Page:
Shaming the Untrustworthy and Paths to Relief in China's Social Credit System

Modern China, Online first,

36 Pages Posted: 27 Jul 2022 Last revised: 21 Feb 2023

See all articles by Marianne von Blomberg

Marianne von Blomberg

University of Cologne; Zhejiang University; Bern University of Applied Sciences (BFH)

Yu Haixu


Date Written: July 2, 2022


China’s Social Credit System (SCS) formalizes reputational regulation, thereby challenging traditional remedial paths. It adds trust assessments and their dissemination to the regulatory repertoire of Chinese state agencies across all realms. This use of adverse publicity, however, entails the loss of the agency’s control over the scope and intensity of the punishment as the punitive action is realized by information recipients, rather than the agency itself. Traditional legal controls are not fit for shaming. We map how the SCS innovates public regulation by implementing a strategy for regulatory shaming from the central level. In a second step, we discuss its consequences, specifically, how undue damages are remedied. Legal remedies for social credit shaming measures are regularly denied, as their position in the law is unclear. Other existing remedial channels likewise do not consider the particularities of shame sanctions such as irreversibility. Social credit reputational regulation might best be controlled by formulating an agency practice that retains the control over the scope of punishment.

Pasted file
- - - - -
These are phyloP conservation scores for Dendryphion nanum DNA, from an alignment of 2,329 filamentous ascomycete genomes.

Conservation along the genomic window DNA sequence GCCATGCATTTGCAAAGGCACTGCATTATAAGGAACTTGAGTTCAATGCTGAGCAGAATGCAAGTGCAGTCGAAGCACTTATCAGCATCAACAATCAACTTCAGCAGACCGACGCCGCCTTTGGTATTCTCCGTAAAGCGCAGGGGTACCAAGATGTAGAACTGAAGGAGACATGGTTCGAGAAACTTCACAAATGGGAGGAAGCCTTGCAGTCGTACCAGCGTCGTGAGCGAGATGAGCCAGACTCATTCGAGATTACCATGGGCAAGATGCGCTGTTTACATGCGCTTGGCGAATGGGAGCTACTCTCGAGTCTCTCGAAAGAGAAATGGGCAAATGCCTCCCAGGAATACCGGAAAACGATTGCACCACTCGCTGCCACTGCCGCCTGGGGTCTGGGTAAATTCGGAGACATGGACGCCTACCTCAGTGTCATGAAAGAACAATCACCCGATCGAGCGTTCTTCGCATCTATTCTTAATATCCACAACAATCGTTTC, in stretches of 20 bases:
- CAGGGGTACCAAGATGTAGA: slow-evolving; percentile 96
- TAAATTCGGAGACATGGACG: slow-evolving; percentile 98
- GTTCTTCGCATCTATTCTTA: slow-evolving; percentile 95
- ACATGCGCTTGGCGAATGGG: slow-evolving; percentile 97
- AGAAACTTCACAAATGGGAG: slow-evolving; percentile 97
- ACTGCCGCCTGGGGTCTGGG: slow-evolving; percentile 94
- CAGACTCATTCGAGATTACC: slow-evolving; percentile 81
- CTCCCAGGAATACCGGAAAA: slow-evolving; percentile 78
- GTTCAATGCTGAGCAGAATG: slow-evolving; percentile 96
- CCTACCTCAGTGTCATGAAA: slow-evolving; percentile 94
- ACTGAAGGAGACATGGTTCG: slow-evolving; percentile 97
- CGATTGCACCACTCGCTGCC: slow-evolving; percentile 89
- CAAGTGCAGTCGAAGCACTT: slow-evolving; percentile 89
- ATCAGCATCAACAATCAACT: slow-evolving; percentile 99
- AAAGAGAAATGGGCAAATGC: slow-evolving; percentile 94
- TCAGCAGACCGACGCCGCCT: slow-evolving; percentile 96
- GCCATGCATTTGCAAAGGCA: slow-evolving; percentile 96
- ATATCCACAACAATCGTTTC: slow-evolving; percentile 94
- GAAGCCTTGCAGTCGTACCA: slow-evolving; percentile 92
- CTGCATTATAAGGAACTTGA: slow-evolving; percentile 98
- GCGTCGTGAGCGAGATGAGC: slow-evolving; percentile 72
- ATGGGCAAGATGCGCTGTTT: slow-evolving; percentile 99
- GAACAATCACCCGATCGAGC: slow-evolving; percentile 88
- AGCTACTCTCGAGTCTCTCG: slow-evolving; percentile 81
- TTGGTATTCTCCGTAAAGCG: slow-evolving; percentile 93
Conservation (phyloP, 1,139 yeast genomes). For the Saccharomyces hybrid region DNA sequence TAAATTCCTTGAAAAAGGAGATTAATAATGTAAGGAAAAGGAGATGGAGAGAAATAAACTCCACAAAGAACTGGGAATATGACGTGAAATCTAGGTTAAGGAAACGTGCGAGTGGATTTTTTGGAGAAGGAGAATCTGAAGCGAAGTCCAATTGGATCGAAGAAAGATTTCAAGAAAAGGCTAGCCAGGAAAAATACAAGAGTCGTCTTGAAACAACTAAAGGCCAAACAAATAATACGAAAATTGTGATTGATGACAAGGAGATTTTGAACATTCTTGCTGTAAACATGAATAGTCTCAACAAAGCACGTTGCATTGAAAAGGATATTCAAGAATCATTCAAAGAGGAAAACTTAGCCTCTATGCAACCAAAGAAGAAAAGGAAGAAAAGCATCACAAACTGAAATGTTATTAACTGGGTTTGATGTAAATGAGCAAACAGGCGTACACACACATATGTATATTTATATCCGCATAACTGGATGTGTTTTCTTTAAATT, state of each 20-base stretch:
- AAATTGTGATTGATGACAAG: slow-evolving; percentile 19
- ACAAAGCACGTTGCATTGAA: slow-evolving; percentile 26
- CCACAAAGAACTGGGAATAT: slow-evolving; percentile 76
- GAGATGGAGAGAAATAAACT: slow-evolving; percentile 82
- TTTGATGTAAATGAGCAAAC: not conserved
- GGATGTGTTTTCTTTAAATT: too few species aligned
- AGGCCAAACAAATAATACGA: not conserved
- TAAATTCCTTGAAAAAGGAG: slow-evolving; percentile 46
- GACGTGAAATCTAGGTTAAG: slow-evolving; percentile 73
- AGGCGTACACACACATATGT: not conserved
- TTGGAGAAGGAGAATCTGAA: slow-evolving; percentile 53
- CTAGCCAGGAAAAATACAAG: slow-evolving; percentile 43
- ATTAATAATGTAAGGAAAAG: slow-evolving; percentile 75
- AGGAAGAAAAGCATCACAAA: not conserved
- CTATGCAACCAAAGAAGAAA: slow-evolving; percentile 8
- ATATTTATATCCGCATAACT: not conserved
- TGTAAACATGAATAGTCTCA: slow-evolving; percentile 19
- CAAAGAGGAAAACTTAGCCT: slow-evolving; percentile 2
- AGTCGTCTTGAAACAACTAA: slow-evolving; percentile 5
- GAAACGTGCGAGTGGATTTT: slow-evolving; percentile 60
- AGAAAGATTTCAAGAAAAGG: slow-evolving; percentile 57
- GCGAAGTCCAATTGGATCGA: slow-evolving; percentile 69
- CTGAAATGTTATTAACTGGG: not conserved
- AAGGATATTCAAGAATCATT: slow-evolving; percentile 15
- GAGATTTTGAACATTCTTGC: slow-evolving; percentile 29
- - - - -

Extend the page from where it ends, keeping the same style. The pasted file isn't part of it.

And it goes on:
Keywords: Social credit; reputational regulation; shaming; blacklists; Chinese law

Suggested Citation

von Blomberg, Marianne and Haixu, Yu, Shaming the Untrustworthy and Paths to Relief in China's Social Credit System (July 2, 2022). Modern China, Online first,, Available at SSRN:

Marianne Von Blomberg (Contact Author)

University of Cologne ( email )

Cologne, 50923

Zhejiang University ( email )

Bern University of Applied Sciences (BFH) ( email )

Quellgasse 21
CP 1180
Biel/Bienne, BE 2501

Yu Haixu


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